By John Port, M.D., Ph.D., 2019 Annual Meeting Program Committee Chair
As many of you have already heard, the ISMRM is making the epic leap to all digital posters for the 2019 Annual Meeting in Montréal. So as your abstracts have been accepted, and you are starting to put together the content of your posters, the question abruptly arises: How do you assemble a digital poster?
If you’re like me, you dust off the Powerpoint or Keynote file of your poster from last year and modify it to make your new poster. Those posters were 36 inches wide by 36 inches tall, setup to print on paper, and used font sizes in points (where 1 point = 1/72 of an inch). So titles were typically 72 points (1 inch), headings were typically 54 points (3/4 inch), the main text was typically 36 points (1/2 inch), and the fine print (used for references, etc) was typically 24 points (1/3 inch).
Yikes! How do you convert that to display well on a 43-inch 16:9 high-definition 1080p digital monitor? First, a little background. A 43-inch diagonal monitor is approximately 37 inches wide by 21 inches tall. So width is no problem, it’s a little wider than a paper poster. BUT it’s definitely shorter, so the problem arises – how do we squeeze 36 vertical inches of content into 21 inches of height? And what font sizes should I use for the digital environment? 1920 by 1080 pixels divided by 37 by 21 inches? Arrgh!!!
Ok here’s the scoop. First, set the presentation for on-screen display. In Powerpoint, go to File->Page Setup…, click on Slide sized for: and select On-screen Show (16:9). Do NOT change the width or height, just click ok. You will probably get an error message stating “You are converting to a smaller slide size. Do you want to scale content down?” Just select the Scale button. In Keynote, click the Document button in the top right of the window. Make sure the Document tab is selected, then look for Slide Size and select Widescreen (16:9) from the drop-down menu. Your poster will now fit properly onto a 43″ monitor. BUT: the text got really small, too small to read at any reasonable viewing distance (i.e. 15-24 inches from the monitor. And there’s a lot of wasted space on the outside edges. What to do?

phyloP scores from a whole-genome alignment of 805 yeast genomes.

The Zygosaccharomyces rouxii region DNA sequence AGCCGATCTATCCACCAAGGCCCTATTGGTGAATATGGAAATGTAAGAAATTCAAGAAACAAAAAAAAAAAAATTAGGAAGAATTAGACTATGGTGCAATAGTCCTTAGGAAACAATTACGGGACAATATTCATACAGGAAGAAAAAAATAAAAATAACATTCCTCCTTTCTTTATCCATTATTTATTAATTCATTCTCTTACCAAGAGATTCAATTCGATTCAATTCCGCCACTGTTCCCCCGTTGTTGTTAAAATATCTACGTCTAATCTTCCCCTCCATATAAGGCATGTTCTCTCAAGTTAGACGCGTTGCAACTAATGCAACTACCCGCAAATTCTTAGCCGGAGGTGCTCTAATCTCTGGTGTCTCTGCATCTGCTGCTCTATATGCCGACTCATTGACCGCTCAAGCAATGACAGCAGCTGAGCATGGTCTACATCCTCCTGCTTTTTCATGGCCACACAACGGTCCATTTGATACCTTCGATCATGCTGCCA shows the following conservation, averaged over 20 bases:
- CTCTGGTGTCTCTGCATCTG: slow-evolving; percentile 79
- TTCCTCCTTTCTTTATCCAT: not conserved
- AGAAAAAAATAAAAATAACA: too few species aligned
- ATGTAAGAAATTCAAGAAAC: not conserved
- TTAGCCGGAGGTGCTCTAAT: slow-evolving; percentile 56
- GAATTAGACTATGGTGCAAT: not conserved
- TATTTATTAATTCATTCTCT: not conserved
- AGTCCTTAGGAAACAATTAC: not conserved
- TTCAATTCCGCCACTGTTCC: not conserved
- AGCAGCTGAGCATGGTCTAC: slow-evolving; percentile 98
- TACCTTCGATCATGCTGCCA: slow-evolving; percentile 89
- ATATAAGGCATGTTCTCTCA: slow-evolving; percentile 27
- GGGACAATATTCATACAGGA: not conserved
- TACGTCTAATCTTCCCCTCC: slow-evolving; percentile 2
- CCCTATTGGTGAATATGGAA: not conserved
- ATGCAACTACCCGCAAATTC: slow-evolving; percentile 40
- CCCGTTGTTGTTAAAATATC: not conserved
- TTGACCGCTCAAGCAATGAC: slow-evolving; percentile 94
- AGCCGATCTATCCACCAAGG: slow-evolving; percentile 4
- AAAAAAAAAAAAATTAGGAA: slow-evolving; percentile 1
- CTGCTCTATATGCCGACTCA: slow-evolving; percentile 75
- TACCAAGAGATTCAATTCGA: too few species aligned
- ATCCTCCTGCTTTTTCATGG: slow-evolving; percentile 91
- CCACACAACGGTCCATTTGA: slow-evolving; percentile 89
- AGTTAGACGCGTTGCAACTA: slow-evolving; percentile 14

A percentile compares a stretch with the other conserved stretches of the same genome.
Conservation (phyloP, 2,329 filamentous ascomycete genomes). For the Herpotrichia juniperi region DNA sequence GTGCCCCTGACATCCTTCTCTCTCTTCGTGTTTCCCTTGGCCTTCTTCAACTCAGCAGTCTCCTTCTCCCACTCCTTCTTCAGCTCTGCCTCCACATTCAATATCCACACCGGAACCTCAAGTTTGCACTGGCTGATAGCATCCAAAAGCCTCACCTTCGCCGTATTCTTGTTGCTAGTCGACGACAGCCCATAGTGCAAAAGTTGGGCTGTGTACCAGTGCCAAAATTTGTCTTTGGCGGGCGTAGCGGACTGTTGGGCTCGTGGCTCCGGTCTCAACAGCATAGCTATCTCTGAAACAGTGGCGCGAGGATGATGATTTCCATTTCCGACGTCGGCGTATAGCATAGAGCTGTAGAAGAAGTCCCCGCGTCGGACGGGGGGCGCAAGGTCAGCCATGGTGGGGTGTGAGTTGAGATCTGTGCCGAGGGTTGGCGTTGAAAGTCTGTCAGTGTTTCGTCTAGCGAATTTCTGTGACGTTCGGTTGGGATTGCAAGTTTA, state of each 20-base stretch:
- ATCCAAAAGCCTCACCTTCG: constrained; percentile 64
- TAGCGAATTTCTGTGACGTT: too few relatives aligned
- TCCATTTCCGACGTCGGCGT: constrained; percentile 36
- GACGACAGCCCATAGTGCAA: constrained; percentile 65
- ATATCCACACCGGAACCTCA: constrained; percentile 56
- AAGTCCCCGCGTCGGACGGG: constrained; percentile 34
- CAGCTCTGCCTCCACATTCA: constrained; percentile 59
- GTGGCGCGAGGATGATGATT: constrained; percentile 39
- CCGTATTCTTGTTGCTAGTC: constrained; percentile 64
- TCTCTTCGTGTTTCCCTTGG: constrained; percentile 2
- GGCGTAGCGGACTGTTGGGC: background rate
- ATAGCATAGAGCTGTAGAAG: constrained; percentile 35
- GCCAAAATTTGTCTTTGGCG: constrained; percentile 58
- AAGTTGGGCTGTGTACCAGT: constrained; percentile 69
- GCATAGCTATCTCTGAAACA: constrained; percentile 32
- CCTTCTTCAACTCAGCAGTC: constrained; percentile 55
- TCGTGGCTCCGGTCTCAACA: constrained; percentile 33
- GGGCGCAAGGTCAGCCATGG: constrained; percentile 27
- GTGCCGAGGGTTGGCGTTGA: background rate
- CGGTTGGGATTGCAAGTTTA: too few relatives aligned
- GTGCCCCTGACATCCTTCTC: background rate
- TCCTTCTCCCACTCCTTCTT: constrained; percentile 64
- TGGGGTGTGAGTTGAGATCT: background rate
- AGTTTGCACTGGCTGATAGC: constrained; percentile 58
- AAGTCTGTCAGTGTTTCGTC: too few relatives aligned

Some examples. I dusted off an old Power Pitch poster that I presented at the 2014 Annual meeting in Milan (ZPoster_original.pptx). I resized it as described above, and got a fairly lousy looking poster (ZPoster_resized.pptx). I moved elements around and made a passable 1-slide “traditional poster” version, preserving as much content as possible. It wasn’t too bad, but I definitely needed to cut down the content (ZPoster_Traditional.pptx).
To preserve all the content, I modified it by splitting the presentation into two slides (ZPoster_2slide.pptx). I put the Title, Introduction, and Methods on the first slide, and the Results, Discussion and References on the second slide. For font sizes, I use the “Divide by 3” principle – divide the paper-poster font size by 3. So use:
Title: 24 points
Headings: 18 points
Text: 12 points
Fine print: 8 points
As for choice of font type, I am a big fan of using boring fonts. Calibri, Times, and Arial (or their equivalents) are available on most computer systems, and thus you will need very little (if any) modification of the poster once you’ve uploaded it if you stick to these common fonts. Plus Calibri has fixed-width numbers, so tables with numbers and decimal points are easy to line up. You can use fancy fonts if you want, but there are no guarantees that things will look good following upload. (Editor’s note: Don’t forget to EMBED FONTS!)
The cool thing about digital posters is that you can do anything for your poster that you can do in a slide show. For example, you can add in animations (ZPoster_2slide_animated.pptx), movies, whatever you want. Also – as we recommend up to 10 slides maximum per digital poster – you can setup your poster like our old-style electronic poster (ZPoster_Eposter.pptx).
One final point – you can only upload D-Posters in PowerPoint format. So if you use Keynote, as a last step, go to File -> Export To -> PowerPoint… and follow the steps to save the file.
As we’ve never done anything like this before, it’s impossible to predict how people will make their posters this year. The most important thing is to present your science well, but secondarily, be creative and have fun!